Large breakfast, small dinner tied to better diabetes control

March 7, 2015 in Diabetes & Diabetes Prevention, Healthy Eating, Nutrition Topics in the News

Large breakfast, small dinner tied to better diabetes control

Large breakfasts and small dinners might be a healthier way to eat for people with type 2 diabetes, according to a small new study.

People with diabetes in the study who ate big breakfasts and small dinners had fewer episodes of high blood sugar than those who ate small breakfasts and large dinners, researchers found.

Blood sugar, or blood glucose, is controlled by the body’s internal clock, with larger blood sugar peaks after evening meals. Yet people with type 2 diabetes often time their meals in opposition to their internal clock. “They frequently skip breakfast while eating a high-calorie dinner,” the researchers noted, adding that skipping breakfast is linked to obesity and poor blood sugar control.

The new study involved eight men and ten women with type 2 diabetes, ages 30 to 70, who were being treated with either the diabetes drug metformin and dietary advice or diet advice alone.

Type 2 is the most common form of diabetes and is often linked to obesity. In type 2 diabetes, the body's cells are resistant to the hormone insulin, or the body doesn't make enough of it. Insulin gives blood sugar access to the body's cells to be used as fuel.

The participants were randomly assigned to follow a meal plan that consisted of either a 700-calorie breakfast and 200-calorie dinner or a 200-calorie breakfast and a 700-calorie dinner. Both diets included a 600-calorie lunch.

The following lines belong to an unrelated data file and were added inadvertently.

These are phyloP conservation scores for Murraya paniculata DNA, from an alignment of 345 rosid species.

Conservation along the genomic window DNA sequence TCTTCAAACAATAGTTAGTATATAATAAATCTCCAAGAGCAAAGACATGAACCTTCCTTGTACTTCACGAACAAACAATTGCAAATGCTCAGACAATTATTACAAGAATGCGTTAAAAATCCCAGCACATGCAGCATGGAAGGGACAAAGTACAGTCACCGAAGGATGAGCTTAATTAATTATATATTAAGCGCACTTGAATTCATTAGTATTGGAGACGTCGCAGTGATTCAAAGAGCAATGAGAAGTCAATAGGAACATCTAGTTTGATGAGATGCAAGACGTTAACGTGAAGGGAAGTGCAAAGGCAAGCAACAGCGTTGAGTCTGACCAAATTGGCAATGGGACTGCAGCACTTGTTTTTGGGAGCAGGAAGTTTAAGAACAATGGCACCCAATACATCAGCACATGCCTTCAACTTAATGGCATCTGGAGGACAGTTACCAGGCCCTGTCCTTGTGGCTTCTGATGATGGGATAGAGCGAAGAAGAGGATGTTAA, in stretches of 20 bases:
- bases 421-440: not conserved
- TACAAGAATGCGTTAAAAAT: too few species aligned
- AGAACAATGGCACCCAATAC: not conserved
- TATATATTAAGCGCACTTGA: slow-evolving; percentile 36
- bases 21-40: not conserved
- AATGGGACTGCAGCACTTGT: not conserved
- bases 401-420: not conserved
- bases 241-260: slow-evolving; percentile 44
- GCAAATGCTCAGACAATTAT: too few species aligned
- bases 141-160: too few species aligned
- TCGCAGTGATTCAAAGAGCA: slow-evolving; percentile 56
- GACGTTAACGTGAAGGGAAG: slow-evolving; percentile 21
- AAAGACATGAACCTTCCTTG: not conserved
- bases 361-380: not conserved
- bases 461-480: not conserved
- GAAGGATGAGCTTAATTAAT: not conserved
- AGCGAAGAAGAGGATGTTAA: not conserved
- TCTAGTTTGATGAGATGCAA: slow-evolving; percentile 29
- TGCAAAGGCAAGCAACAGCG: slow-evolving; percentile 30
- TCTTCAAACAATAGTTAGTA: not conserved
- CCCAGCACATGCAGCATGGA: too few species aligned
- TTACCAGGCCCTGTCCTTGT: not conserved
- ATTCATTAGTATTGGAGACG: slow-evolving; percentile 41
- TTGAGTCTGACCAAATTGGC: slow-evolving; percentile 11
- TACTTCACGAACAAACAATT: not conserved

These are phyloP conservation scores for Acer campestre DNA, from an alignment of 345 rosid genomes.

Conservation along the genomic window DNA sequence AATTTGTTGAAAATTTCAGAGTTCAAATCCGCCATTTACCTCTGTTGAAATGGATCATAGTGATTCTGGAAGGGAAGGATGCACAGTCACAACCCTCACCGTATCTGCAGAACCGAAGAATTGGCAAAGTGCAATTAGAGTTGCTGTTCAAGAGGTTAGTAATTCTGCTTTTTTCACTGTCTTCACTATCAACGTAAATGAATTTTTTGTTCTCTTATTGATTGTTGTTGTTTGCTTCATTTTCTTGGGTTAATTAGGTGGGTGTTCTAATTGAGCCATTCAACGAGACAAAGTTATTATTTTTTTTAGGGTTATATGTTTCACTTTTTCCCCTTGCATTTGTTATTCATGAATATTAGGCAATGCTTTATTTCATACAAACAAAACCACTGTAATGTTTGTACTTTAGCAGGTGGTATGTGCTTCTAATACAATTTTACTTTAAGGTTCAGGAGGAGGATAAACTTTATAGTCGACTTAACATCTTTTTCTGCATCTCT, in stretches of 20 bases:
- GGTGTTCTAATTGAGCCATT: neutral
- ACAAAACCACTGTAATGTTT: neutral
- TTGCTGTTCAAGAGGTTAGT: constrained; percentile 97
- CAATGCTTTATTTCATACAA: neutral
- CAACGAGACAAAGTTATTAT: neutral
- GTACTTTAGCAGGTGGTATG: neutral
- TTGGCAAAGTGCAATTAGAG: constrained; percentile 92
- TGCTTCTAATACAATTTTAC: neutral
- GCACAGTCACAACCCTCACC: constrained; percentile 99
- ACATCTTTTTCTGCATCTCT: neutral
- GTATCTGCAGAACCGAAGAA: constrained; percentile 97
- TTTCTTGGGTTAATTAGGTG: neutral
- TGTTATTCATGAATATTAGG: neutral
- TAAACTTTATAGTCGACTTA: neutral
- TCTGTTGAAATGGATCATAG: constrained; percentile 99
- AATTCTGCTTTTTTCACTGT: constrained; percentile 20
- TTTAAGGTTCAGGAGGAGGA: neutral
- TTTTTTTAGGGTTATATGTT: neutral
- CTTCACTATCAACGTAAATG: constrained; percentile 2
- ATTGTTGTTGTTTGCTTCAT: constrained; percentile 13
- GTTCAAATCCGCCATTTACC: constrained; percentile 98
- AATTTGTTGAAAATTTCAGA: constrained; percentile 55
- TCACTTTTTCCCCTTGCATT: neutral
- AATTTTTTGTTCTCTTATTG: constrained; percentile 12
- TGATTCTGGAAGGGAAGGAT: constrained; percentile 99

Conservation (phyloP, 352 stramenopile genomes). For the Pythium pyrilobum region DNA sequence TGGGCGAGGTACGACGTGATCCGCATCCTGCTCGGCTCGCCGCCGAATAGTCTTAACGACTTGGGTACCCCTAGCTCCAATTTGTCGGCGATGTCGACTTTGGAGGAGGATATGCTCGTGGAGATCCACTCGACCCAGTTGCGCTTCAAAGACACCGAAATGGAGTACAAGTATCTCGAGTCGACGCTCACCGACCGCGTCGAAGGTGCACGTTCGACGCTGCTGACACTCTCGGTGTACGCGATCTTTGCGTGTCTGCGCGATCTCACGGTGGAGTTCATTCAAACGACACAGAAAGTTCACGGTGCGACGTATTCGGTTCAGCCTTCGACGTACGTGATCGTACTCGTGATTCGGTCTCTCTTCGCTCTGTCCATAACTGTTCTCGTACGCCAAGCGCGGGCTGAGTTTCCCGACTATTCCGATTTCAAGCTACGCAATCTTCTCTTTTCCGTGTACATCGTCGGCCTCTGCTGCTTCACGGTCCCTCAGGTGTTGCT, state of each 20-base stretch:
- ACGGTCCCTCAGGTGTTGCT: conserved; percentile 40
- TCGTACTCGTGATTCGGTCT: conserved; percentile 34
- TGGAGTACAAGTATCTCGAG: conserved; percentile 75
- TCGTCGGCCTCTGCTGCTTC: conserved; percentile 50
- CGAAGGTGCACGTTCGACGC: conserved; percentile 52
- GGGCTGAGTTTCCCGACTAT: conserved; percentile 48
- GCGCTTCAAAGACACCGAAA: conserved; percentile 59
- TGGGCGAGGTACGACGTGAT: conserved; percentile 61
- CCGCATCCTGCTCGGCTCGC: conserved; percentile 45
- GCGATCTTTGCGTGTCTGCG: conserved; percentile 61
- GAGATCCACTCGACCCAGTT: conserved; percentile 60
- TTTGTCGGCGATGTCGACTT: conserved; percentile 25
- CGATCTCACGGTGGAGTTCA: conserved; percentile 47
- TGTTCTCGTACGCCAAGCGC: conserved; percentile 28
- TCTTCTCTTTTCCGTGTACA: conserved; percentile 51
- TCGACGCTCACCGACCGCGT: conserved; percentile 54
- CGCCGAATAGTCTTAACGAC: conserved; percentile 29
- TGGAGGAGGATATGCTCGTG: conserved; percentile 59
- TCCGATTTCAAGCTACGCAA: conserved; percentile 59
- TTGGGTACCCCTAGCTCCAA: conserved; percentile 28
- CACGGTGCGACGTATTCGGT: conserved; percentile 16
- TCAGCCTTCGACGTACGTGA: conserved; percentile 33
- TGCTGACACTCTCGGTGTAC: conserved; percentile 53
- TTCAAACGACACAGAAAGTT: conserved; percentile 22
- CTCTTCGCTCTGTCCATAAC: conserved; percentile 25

After following the assigned meal plans for six days at home, the participants spent a day at the clinic, where blood tests were taken. They repeated the experiment two weeks later with the other diet plan.

The study team found that post-meal glucose levels were 20 percent lower, and levels of insulin were 20 percent higher, when the participants consumed the large breakfasts and small dinners. Longer studies are needed to see if the benefits would continue over time.

The study’s participants took few medications and had no major complications so the results might therefore not apply to other groups with diabetes. People with diabetes who take insulin should speak to their endocrinologists before experimenting with drastic dietary adjustments.

Source: Diabetologia, online February 24, 2015.

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